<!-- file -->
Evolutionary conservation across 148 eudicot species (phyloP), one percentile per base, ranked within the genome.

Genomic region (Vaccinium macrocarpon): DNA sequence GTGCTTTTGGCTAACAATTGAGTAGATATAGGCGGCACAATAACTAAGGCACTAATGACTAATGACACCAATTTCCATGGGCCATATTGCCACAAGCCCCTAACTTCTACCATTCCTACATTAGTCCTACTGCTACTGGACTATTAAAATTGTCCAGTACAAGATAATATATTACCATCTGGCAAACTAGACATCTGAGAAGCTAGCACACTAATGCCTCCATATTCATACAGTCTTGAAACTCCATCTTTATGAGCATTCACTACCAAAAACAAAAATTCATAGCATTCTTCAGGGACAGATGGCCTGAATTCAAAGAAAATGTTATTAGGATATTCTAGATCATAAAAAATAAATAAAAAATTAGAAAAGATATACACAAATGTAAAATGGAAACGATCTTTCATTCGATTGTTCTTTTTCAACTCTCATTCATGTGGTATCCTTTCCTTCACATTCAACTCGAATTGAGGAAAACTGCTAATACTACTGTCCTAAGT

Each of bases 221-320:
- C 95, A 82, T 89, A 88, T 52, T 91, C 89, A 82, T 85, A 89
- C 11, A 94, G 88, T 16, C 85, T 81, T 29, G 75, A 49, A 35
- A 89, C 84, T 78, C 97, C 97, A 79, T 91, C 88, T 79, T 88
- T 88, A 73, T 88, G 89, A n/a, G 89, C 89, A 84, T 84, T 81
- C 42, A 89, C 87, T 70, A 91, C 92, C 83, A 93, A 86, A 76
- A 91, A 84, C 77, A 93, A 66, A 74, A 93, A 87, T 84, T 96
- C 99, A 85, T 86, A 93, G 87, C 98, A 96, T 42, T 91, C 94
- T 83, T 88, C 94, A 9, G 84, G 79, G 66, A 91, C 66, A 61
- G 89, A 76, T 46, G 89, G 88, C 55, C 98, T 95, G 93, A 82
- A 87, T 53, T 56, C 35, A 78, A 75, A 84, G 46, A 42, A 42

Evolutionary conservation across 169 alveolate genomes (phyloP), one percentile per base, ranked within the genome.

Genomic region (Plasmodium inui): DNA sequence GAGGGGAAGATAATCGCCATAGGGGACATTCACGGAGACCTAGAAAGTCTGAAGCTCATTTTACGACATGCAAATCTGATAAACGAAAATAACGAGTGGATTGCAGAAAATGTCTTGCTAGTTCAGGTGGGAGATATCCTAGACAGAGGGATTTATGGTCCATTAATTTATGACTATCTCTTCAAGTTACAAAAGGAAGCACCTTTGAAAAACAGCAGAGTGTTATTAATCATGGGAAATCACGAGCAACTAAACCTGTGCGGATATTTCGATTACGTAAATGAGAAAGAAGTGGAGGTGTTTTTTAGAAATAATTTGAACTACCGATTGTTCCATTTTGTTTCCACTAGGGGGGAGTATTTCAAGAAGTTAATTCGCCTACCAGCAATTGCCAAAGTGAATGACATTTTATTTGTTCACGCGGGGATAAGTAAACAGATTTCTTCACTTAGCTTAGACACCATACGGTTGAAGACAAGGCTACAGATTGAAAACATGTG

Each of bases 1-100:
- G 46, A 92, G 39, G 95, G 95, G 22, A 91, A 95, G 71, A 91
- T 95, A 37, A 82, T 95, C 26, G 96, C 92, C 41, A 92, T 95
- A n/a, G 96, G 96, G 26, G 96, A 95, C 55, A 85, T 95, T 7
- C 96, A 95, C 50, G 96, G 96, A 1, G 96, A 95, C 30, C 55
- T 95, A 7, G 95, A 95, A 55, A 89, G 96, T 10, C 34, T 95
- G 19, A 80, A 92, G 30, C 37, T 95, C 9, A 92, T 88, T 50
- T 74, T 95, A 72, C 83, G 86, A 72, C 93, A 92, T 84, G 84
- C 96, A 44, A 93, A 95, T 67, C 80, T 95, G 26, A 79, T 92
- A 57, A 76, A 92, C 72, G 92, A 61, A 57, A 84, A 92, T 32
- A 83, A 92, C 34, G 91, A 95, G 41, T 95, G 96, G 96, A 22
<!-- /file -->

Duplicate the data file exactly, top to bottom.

Evolutionary conservation across 148 eudicot species (phyloP), one percentile per base, ranked within the genome.

Genomic region (Vaccinium macrocarpon): DNA sequence GTGCTTTTGGCTAACAATTGAGTAGATATAGGCGGCACAATAACTAAGGCACTAATGACTAATGACACCAATTTCCATGGGCCATATTGCCACAAGCCCCTAACTTCTACCATTCCTACATTAGTCCTACTGCTACTGGACTATTAAAATTGTCCAGTACAAGATAATATATTACCATCTGGCAAACTAGACATCTGAGAAGCTAGCACACTAATGCCTCCATATTCATACAGTCTTGAAACTCCATCTTTATGAGCATTCACTACCAAAAACAAAAATTCATAGCATTCTTCAGGGACAGATGGCCTGAATTCAAAGAAAATGTTATTAGGATATTCTAGATCATAAAAAATAAATAAAAAATTAGAAAAGATATACACAAATGTAAAATGGAAACGATCTTTCATTCGATTGTTCTTTTTCAACTCTCATTCATGTGGTATCCTTTCCTTCACATTCAACTCGAATTGAGGAAAACTGCTAATACTACTGTCCTAAGT

Each of bases 221-320:
- C 95, A 82, T 89, A 88, T 52, T 91, C 89, A 82, T 85, A 89
- C 11, A 94, G 88, T 16, C 85, T 81, T 29, G 75, A 49, A 35
- A 89, C 84, T 78, C 97, C 97, A 79, T 91, C 88, T 79, T 88
- T 88, A 73, T 88, G 89, A n/a, G 89, C 89, A 84, T 84, T 81
- C 42, A 89, C 87, T 70, A 91, C 92, C 83, A 93, A 86, A 76
- A 91, A 84, C 77, A 93, A 66, A 74, A 93, A 87, T 84, T 96
- C 99, A 85, T 86, A 93, G 87, C 98, A 96, T 42, T 91, C 94
- T 83, T 88, C 94, A 9, G 84, G 79, G 66, A 91, C 66, A 61
- G 89, A 76, T 46, G 89, G 88, C 55, C 98, T 95, G 93, A 82
- A 87, T 53, T 56, C 35, A 78, A 75, A 84, G 46, A 42, A 42

Evolutionary conservation across 169 alveolate genomes (phyloP), one percentile per base, ranked within the genome.

Genomic region (Plasmodium inui): DNA sequence GAGGGGAAGATAATCGCCATAGGGGACATTCACGGAGACCTAGAAAGTCTGAAGCTCATTTTACGACATGCAAATCTGATAAACGAAAATAACGAGTGGATTGCAGAAAATGTCTTGCTAGTTCAGGTGGGAGATATCCTAGACAGAGGGATTTATGGTCCATTAATTTATGACTATCTCTTCAAGTTACAAAAGGAAGCACCTTTGAAAAACAGCAGAGTGTTATTAATCATGGGAAATCACGAGCAACTAAACCTGTGCGGATATTTCGATTACGTAAATGAGAAAGAAGTGGAGGTGTTTTTTAGAAATAATTTGAACTACCGATTGTTCCATTTTGTTTCCACTAGGGGGGAGTATTTCAAGAAGTTAATTCGCCTACCAGCAATTGCCAAAGTGAATGACATTTTATTTGTTCACGCGGGGATAAGTAAACAGATTTCTTCACTTAGCTTAGACACCATACGGTTGAAGACAAGGCTACAGATTGAAAACATGTG

Each of bases 1-100:
- G 46, A 92, G 39, G 95, G 95, G 22, A 91, A 95, G 71, A 91
- T 95, A 37, A 82, T 95, C 26, G 96, C 92, C 41, A 92, T 95
- A n/a, G 96, G 96, G 26, G 96, A 95, C 55, A 85, T 95, T 7
- C 96, A 95, C 50, G 96, G 96, A 1, G 96, A 95, C 30, C 55
- T 95, A 7, G 95, A 95, A 55, A 89, G 96, T 10, C 34, T 95
- G 19, A 80, A 92, G 30, C 37, T 95, C 9, A 92, T 88, T 50
- T 74, T 95, A 72, C 83, G 86, A 72, C 93, A 92, T 84, G 84
- C 96, A 44, A 93, A 95, T 67, C 80, T 95, G 26, A 79, T 92
- A 57, A 76, A 92, C 72, G 92, A 61, A 57, A 84, A 92, T 32
- A 83, A 92, C 34, G 91, A 95, G 41, T 95, G 96, G 96, A 22